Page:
Would you want to talk to a machine?
We might regard our semi-intelligent smartphone assistants with a mixture of affection and frustration, but our attempts at getting answers from them are going to be just the start of a much bigger conversation.
Chatbots or virtual assistants are creeping into all aspects of our lives - from boxes in the home, such as Amazon's Alexa, which can tell you your bank balance, to bots that pop up on messaging services or websites to help with your mortgage or order you a pizza.
Add to that weather bots, news bots, shopping bots, personal finance bots and scheduling bots, and it becomes clear why chatbots are rapidly becoming the "poster child of AI".
That's the view of Gerard Frith, chairman of AI consultancy company Matter, who has launched a number of bots in a range of organisations.
He has seen a marked difference in attitude between different companies.
While some are up front with customers about the fact that they are conversing with a machine, others aren't.
"When people know that they are talking to a chatbot, they are much less patient and want to escalate the call so that they can chat to a human," he told the BBC.
"Chatbots are clearly not as capable as a very good customer service person, but many people are not very good at customer service.
"So, then, chatbots do a valuable job.
"They understand when to pass a query on to a human, and they are actually often better than humans at answering complex questions."
IBM's cognitive platform Watson has always been good at interpreting natural language, so it makes sense that the technology is increasingly in-demand as a chatbot - most recently developing the Luvo platform for the Royal Bank of Scotland.
Currently being tested among bank staff who handle queries from small business customers, Luvo will eventually be let loose on all customers.
It can solve problems, without requiring human intervention, about 30% of the time.
Luvo has been designed to be "humanlike" in its interactions and is learning sentiment analysis to work out whether a customer is unhappy.
It has been trained to recognise different accents from around the UK.
Paul Chong, director of IBM Watson Europe, thinks businesses will increasingly see voice, rather than apps or web pages, as the best way to interact with customers.
"In future people won't need to go to websites, it will all be about the conversation," he said.
And chatbots were likely to change the way we converse.
"There are questions that people will ask a robot that they wouldn't ask a human," Mr Chong said.
"We are working with a couple of Australian universities, and people ask questions that they wouldn't ask a human such as, 'How do I make friends?'"
Pizza Hut is just about to launch its own chatbot, playing catch-up with rival Dominoes, which already has one.
Described as "conversational commerce", the bot will launch in Twitter and Facebook Messenger later this year.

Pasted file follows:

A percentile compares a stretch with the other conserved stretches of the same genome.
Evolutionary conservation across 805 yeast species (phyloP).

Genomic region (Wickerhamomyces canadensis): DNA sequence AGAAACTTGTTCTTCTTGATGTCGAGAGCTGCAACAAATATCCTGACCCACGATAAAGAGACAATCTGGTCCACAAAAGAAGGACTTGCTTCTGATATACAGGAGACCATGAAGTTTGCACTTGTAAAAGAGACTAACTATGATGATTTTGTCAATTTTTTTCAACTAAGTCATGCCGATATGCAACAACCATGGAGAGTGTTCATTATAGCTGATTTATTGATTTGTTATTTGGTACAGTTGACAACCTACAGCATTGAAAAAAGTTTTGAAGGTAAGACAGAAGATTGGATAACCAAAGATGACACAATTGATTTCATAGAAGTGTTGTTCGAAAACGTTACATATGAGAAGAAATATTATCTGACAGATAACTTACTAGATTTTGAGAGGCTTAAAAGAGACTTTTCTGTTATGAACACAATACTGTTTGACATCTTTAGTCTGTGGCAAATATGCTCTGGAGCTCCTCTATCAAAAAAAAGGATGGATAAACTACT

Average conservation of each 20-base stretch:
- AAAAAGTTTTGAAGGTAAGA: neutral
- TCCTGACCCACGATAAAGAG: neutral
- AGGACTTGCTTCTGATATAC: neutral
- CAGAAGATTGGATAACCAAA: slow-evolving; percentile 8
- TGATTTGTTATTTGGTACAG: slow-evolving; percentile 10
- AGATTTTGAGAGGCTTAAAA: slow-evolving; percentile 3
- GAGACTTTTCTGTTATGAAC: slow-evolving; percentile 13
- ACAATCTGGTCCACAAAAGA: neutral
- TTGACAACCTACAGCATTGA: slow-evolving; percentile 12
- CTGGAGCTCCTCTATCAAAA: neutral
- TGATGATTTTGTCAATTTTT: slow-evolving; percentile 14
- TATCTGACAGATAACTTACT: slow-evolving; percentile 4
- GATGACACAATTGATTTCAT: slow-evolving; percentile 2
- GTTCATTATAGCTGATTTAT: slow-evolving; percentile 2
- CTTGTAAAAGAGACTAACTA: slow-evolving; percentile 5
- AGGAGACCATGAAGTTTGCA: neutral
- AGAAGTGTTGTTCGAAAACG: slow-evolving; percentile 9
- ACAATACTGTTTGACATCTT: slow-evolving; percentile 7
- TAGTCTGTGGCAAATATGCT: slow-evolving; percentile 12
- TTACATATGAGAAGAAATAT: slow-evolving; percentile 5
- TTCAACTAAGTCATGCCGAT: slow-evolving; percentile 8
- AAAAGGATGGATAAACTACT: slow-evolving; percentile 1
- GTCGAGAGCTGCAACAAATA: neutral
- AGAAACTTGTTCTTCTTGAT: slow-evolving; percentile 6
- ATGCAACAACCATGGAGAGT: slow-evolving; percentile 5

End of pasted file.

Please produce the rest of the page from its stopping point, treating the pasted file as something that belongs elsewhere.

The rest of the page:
Facebook Messenger now has 11,000 chatbots, while Kik - a popular messaging platform among teenagers, unveiled 6,000 new chatbots last month alone.
Messaging apps are rapidly becoming the communication tool of choice for the young, and the top four - Facebook Messenger, WhatsApp, WeChat and Viber - now have more registered users than the top four social networks.
But not everyone is queuing up to employ a chatbot.
Ikea was one of the first companies to use the technology - launching its virtual assistant, Anna, as a way to guide people around its website.
But now it has abandoned Anna and has "no plans" to reintroduce her.
In a statement to the BBC, an Ikea representative said: "For over 10 years, our automated online assistant, Anna, has cheerfully answered people's questions on Ikea.com.
"But as times changed and technology developed, last year it was decided that it was time for Anna to move on.
"So last year "Ask Anna!" was removed from Ikea.com."
Magnus Jern, president of mobile solutions company DMI, who was involved in the launch of the mobile version of Anna, has some advice for those thinking about using a chatbot.
"In the beginning, we tried to impersonate a person, and we found that there was no reason to do that," he said.
In fact, trying to make Anna "human-like' meant that people were more likely to ask it stupid questions, Mr Jern said.
"Around 50% of questions were sex-related," he said.
"If you try too hard to be natural, it diverts from the real purpose of it, which is about giving the right answer as fast as possible."
Customer frustration may have played a part in the demise of Anna, and it is something that others will have to be aware of.
Writing recently in Tech Crunch, Arun Uday, a venture capitalist and founder of mobile group chat app Tring Chat, said: "When a customer has an issue, they would most likely want to skip automated response options and speak to a real person who can fix their problem - not chat with a semi-intelligent bot dishing out some canned responses."
But Mr Jern remains more optimistic, believing not only that chatbots are here to stay but that they are likely to become far more sophisticated.
"It will get more and more difficult to distinguish between the real people and the fake ones," he said.